When artists step out of the limelight for any prolonged period, their return always raises questions. Will they revisit a certain era? Will they try something boldly different? Will they remain as strong artistically? Or will they disappoint as a shadow of their former selves?
On "Watershed," her first album of all new material in eight years, k.d. lang answers those questions in a way that should satisfy longtime fans.
Lang certainly hasn't been absent since 2000's "Invincible Summer." In the interim she applied her world-class pipes to a live album, a covers record dedicated to her fellow Canadian artists, and a gorgeous disc of duets with Tony Bennett.
But "Watershed," out today, is the first glimpse we've gotten of lang the songwriter in some time, and she's in a very pleasant if decidedly mellow mood.
If it had to be reduced to a word, "Watershed" could be described as snuggly. A warm, romantic glow radiates out of the languorous music. The mellifluous melodies and tasteful instrumentation fall in line with the adult-contemporary pop of previous albums such as "Ingenue" and "Invincible Summer."
But here, lang and longtime producer Ben Mink strip away the gloss and emphasize the more natural textures of acoustic guitar, hand percussion, and strings. Banjo and steel guitars seep in but don't recall lang's country beginnings as much as lend an earthiness to the proceedings.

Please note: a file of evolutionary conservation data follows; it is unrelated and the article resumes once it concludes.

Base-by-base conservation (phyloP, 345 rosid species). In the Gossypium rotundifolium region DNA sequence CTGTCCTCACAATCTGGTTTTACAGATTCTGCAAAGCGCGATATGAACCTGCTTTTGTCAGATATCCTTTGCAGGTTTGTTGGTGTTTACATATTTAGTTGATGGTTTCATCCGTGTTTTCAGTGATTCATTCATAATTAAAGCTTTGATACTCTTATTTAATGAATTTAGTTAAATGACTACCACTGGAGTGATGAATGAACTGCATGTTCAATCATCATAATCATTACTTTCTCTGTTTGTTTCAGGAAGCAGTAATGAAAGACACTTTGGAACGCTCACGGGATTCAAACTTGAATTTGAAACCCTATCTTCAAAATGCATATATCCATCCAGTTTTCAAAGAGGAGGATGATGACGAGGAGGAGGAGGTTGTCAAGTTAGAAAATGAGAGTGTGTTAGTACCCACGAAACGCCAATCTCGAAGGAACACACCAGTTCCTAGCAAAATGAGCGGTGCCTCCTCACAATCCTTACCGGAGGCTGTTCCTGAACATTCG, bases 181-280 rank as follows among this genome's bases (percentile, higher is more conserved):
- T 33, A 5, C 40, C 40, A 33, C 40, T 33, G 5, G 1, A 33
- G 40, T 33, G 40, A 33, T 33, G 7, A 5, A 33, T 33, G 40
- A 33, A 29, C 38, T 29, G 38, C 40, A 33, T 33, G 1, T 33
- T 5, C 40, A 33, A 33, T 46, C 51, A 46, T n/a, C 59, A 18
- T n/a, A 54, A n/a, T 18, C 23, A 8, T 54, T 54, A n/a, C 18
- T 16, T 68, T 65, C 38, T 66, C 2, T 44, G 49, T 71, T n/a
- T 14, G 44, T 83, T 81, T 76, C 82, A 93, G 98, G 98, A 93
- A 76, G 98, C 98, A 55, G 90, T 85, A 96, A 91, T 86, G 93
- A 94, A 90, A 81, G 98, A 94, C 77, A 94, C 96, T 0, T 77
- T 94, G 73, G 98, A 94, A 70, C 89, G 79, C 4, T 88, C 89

Draped over the music like a comforter is lang's sensual murmur. She persuasively extols the virtues of naked afternoons on "Sunday." Promises of taking a lover to delirious heights and occasional fits of aggravation inform the sweet-natured "Once in a While." And "Close Your Eyes" is a delicate lullaby that offers solace and security in the roomy confines of lang's sturdy yet restrained voice.
A few edgier sentiments do rear their heads from under the covers. There is the coolness of the "frozen lovers" in "I Dream of Spring," and "Thread" finds lang resignedly pondering conflict and divisiveness in a manner that could be read personally or politically. And the kind of knee-jerk self-laceration familiar to many women flickers as lang laments being her own worst critic in "Flame of the Uninspired." But contemplation prevails musically as even the chillier topics are swaddled in a sauna sensibility.
That pensive, lazy Sunday quality flirts with droopiness as the album winds toward its conclusion. Fans of the power center of lang's voice might wish that she had visited some other days of the week - say, a feisty Tuesday or a wicked Wednesday; then she could've unleashed a few money notes and picked up the tempo a bit. But that kind of move would've disrupted the sleepy haze that ultimately makes "Watershed" feel like the welcome hug of an old friend.